There are many different types of fillers and each one has different benefits, usage parameters and duration of effectiveness. In order to develop a gel-like viscosity that could possess an increased residence time, HA is cross-linked. Untreated HA is rapidly broken down by hyaluronidase enzyme. Its half-life is no longer than one day. The most popular cross-linking agent is 1,4-butanediol diglycidyl ether. This process results in HA gels of different viscosity grades.


Commercial dermatological preparations are:

Fillers: These are typically HA derived from rooster combs. Another available grade is Hylaform Plus, called Captique. It is similar to Hylaform except it is derived from bacteria. This product has been withdrawn from US market. Restylane is a hyaluronic acid product that is also derived from bacteria. Juvederm, both ultra and ultra plus grades, are non-animal derived dermal fillers consisting of a smooth gel. The ultra plus grade is stronger, giving dermatologists the ability to better treat deeper folds and wrinkles. It also lasts a little longer.

Topicals: HA is important for tissue repair and maintaining skin hydration.3 HA binds water up to 500 times its weight. Hyaluronic acid does not penetrate the skin because of its large molecular size.4 HA, and its derivative sodium HA, are used in cosmetic formulations for their strong water-binding capabilities. It brings moisture up to the top layer of the skin and keeps skin hydrated. When it is formulated in creams and serums, it provides skin moisturization lasting for few days.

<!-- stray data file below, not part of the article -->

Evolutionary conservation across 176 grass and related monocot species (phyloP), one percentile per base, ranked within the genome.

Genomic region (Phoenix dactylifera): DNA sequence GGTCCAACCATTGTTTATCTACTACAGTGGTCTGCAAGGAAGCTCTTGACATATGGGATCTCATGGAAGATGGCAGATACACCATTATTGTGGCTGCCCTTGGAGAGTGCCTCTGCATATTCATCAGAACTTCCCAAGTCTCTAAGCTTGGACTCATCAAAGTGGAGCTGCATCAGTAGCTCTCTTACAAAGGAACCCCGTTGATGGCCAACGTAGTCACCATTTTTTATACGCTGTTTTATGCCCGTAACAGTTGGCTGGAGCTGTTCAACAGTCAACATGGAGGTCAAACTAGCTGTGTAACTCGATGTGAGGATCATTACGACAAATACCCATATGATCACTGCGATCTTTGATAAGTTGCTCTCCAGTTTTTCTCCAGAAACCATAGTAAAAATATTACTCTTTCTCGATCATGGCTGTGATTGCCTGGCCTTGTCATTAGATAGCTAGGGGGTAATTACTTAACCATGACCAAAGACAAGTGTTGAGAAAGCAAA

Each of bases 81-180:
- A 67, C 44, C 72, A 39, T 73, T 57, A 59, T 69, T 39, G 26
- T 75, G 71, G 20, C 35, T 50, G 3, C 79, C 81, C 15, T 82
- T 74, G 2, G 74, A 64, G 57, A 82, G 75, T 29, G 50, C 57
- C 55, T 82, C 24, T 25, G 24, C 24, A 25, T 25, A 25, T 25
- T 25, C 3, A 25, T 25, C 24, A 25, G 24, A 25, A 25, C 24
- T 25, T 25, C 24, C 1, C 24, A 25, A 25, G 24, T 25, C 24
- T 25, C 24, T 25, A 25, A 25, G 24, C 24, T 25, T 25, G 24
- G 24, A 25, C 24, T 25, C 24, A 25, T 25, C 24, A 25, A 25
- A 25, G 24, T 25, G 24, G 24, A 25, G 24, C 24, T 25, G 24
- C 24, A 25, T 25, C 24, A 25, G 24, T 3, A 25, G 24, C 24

HA has the ability to pull moisture from the atmosphere and trap it on the surface of the skin only, because it can’t penetrate the stratum corneum and enter the epidermis.5 It has been shown that soy isoflavones can increase levels of GAG and specifically HA in aging skin, although the exact mechanism is not known.6

Hyaluronic acid is responsible for maintaining skin water balance, providing hydration, lubrication and cellular function as well as imparting a cushion effect between the joints. It provides a reservoir of water within the skin. In aging skin marked by dehydration, sagging, and wrinkles, a remarkable improvement is demonstrated when skin’s HA levels are boosted.

Conclusions

The loss of hyaluronic acid in the human body is one of the causes of wrinkles. Hyaluronic acid-injected fillers make skin look younger and improve its tone, making it smooth and supple. Effective active ingredients such as retinoids, peptides and HA are gaining credibility in high-end anti-aging preparations. Regular use of skin care products containing such actives can undo the damage of time.
However, the effectiveness of hyaluronic acid oral supplementation remains somewhat controversial.

References:
  1. J. Biol. Chem. 107:629-34, 1934
  2. Int. J. Derm.33(2):119-22, 1944
  3. Sudel KM etal - Photochem. Photobiol. 2005; 81:581-587
  4. Zettersten EM, etal. J. Am. Derm. 1997; 37:403
  5. Cosmetics & Toiletries, 113 (3) 35-42., 1998
  6. Photobiol. 2005; 81:581-587


Navin M. Geria
Senior Technical Advisor and Principal
Doctors Skin Prescription
E-mail: tokuho02@optonline.net

Navin Geria, ex-Pfizer Research Fellow, is senior technical advisor and principal of the dermatological research company, Doctors Skin Prescription (DSP), Boston, founded by dermatologist David J. Goldberg M.D.J.D. and plastic surgeon William P. Adams M.D.F.A.C.S. Geria has more than 30 years of experience in the personal care industry and was previously with Clairol, Warner-Lambert, Schick, Bristol-Myers and most recently SpaDermaceuticals. He has earned nearly 20 US patents, has been published extensively and has been both a speaker and a moderator at cosmetic industry events.